One in about every five children and teens in the United States are obese, and many more children are overweight, according to the Centers for Disease Control.
Beyond the bullying and shame that come with childhood obesity, there is a physical toll on those young bodies that sometimes cannot be reversed.
The Pediatric Weight Management Program at Children's Mercy Hospital is working to help those children before it's too late. Dr. Brooke Sweeney oversees the program.
"We have children here in this program that are young and can weigh 200, 300, some even 400 and 600 pounds," Sweeney said.
Children and their families come to the program to make a serious lifestyle change, learning new healthy eating habits, finding ways to stay active and sticking to a plan to help them regain their health and return to a safe weight.
Adam Clinton has been a patient for the past few months. He's 11 years old and has dropped 15 pounds since he began the program at Children's Mercy.
"It's tough. It's really tough," Adam said.
He says the doctor's appointments, classes and new healthy eating habits may not be easy, but it's better than how he felt before coming. He was overweight, so much so that he lost confidence, didn't want to participate in activities, and he felt helpless.
Adam's mom, Kellie Clinton, brought her son to Children's Mercy, worried about his long-term health.
"I have an older son, and we didn't have these same problems. I just didn't think we would ever be here doing what we're doing," Kellie Clinton said.
Sweeney says they're tackling a serious and potentially life-threating problem while it's manageable—something many families don't do, resulting in obesity and life-long health problems, sometimes shortening their life expectancy. She says the program sees about 700 patients every year.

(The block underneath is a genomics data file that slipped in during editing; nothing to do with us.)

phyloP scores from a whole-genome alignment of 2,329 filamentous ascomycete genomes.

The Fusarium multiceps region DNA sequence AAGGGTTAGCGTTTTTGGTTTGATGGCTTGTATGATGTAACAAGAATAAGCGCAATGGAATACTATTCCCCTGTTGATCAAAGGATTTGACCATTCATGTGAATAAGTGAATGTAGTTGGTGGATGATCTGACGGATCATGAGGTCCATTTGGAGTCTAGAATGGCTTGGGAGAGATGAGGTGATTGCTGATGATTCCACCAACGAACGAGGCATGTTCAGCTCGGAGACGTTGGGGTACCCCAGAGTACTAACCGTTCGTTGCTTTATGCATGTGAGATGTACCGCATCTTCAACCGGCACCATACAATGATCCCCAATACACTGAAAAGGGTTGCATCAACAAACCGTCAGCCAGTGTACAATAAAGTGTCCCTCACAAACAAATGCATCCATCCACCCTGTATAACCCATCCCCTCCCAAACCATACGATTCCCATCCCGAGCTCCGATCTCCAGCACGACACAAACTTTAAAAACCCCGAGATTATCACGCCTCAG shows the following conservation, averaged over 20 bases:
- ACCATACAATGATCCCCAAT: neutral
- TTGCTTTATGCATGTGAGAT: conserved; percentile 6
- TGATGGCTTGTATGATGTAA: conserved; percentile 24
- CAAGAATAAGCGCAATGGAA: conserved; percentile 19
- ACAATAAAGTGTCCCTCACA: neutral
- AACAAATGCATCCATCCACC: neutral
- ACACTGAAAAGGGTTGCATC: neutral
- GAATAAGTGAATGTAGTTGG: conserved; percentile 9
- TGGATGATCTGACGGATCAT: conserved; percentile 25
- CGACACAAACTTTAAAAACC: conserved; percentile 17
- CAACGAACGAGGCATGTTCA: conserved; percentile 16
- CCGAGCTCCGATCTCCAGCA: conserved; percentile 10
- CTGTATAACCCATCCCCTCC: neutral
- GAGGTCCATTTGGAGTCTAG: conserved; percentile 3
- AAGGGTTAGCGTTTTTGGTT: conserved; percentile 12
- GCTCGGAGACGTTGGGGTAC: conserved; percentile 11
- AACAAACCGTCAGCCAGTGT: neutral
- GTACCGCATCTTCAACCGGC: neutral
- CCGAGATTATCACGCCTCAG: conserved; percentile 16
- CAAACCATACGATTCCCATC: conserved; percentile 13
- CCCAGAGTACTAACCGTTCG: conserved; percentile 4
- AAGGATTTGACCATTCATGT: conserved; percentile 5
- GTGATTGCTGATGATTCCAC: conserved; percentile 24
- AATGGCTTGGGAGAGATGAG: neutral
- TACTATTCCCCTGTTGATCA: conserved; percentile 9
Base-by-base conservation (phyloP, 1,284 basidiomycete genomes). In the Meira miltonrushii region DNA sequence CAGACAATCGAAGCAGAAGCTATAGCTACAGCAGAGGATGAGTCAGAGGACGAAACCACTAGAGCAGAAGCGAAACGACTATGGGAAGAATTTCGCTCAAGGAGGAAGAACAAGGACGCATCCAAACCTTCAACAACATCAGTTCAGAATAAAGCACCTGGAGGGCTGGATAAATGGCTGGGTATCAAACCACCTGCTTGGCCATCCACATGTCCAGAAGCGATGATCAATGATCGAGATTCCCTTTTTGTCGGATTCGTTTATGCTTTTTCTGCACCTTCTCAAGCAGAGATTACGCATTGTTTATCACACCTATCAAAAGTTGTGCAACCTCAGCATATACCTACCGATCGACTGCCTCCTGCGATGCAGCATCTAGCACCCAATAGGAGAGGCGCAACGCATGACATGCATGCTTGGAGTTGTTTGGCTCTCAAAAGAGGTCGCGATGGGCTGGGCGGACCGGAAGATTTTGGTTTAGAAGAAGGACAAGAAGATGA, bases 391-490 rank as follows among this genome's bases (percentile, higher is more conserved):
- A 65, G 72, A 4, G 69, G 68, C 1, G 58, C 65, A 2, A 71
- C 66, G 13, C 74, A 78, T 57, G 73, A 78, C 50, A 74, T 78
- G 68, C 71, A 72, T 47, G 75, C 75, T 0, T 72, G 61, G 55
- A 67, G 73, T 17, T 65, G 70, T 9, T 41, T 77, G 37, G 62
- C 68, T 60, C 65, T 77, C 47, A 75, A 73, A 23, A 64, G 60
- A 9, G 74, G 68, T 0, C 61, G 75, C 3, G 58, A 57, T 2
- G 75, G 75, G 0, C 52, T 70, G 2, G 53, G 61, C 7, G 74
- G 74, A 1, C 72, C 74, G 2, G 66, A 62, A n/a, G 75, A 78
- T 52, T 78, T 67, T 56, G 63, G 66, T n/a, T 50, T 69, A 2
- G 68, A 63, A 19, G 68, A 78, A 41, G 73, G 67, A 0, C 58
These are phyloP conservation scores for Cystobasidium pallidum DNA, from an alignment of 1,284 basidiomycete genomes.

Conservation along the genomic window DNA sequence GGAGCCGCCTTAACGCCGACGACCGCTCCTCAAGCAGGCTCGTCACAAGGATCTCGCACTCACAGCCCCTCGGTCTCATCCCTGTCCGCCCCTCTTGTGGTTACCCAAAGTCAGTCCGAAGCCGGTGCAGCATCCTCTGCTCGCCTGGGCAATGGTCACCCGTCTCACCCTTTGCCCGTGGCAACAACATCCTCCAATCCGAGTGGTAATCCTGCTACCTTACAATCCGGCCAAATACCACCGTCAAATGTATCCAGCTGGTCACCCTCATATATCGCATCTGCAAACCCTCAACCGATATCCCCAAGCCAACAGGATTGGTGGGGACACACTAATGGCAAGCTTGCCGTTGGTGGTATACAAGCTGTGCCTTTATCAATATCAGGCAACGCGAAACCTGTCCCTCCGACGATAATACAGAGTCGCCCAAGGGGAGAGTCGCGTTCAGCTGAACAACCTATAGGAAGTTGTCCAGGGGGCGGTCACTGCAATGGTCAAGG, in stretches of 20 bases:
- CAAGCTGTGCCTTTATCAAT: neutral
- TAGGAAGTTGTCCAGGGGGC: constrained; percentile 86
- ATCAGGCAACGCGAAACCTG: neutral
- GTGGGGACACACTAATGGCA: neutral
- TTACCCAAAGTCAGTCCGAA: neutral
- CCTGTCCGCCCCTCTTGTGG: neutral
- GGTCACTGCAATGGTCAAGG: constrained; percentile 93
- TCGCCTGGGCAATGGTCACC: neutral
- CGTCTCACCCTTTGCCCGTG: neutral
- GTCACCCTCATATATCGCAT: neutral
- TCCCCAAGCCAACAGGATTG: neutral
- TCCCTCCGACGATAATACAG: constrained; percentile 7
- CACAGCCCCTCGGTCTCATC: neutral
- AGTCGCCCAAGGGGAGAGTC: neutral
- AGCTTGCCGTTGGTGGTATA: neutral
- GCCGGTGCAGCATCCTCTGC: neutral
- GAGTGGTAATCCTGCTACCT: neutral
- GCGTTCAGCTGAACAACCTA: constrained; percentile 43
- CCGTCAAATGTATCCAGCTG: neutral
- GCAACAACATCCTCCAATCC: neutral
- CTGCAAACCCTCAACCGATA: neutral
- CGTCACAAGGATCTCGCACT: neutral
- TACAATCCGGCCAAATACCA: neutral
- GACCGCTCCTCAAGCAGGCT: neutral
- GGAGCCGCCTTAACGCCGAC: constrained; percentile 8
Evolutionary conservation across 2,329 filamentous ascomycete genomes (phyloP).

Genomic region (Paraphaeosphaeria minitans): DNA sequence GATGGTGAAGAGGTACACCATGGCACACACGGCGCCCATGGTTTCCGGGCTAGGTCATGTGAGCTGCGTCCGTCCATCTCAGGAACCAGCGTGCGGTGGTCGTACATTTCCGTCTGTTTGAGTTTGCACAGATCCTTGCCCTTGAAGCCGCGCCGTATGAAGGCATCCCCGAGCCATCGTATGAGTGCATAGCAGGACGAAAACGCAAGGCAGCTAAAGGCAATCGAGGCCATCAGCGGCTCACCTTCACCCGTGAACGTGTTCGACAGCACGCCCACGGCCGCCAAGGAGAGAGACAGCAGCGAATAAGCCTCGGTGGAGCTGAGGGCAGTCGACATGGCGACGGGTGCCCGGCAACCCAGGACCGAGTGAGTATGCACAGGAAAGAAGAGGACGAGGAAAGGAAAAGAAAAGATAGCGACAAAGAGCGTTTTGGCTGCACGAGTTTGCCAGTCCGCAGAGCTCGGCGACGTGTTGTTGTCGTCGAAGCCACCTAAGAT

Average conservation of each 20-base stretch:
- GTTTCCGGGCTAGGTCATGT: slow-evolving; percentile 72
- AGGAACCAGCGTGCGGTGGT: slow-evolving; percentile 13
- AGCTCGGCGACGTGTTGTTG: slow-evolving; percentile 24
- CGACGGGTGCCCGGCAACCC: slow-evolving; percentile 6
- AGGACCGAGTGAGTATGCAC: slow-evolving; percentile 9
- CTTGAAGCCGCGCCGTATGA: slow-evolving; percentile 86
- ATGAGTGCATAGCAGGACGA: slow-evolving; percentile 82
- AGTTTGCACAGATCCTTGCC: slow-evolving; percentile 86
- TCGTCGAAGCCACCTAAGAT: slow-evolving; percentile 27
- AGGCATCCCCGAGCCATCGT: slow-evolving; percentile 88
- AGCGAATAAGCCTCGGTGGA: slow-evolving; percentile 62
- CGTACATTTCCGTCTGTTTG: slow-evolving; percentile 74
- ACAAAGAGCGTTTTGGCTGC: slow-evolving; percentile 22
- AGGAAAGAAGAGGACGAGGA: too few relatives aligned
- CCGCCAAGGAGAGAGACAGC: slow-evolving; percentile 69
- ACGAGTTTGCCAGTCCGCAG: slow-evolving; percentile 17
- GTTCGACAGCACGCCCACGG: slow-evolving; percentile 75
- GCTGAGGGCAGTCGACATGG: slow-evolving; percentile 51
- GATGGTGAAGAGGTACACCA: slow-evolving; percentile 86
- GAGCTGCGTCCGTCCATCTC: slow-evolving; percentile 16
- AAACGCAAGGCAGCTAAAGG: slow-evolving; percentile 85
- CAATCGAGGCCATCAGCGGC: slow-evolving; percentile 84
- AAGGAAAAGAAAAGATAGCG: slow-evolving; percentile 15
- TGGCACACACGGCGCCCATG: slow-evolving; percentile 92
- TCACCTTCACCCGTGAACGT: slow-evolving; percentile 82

"If you catch something early then it is easier to reverse it and potentially cure, but once something gets advanced like that you're trying to bring it into remission," Sweeney said. "Obesity is actually a disease similar to cancer with genetic underpinnings-- has some things that even happen in utero."
Morbidly obese children often are not able to return to a normal weight, Sweeney said. At that point, it's about trying to improve their quality of life and health as much as possible.
Another factor in the growing number of overweight and obese children is the health of their parents' generation.
"Many of their parents had already been suffering from obesity even before they were born, so the weight gain has started sooner in this generation," Sweeney said.
Months after Adam began coming to Children's Mercy, he still says it's tough, but worth it. Life isn't perfect, but he's hopeful he'll continue to make progress, getting back to a healthy weight.
Adam's mom says she couldn't be more proud of her son for facing this challenge head-on and making so much progress. She knows it's not easy.
"I've had the problem all my life ... I've always had a weight problem," she said.
Kellie Clinton said she's learning just as much as her son.
"I know i was part of the problem i knew we had to watch what we brought into the house," she said.
When asked how happy he is now, Adam said, "On a scale of one to 10, about an eight. It's really great. I'm glad I chose this decision."
You can find more information by clicking the links below to find out about preventing childhood obesity, healthy ways to help a child or teen lose weight, and risks of not addressing the problem now.
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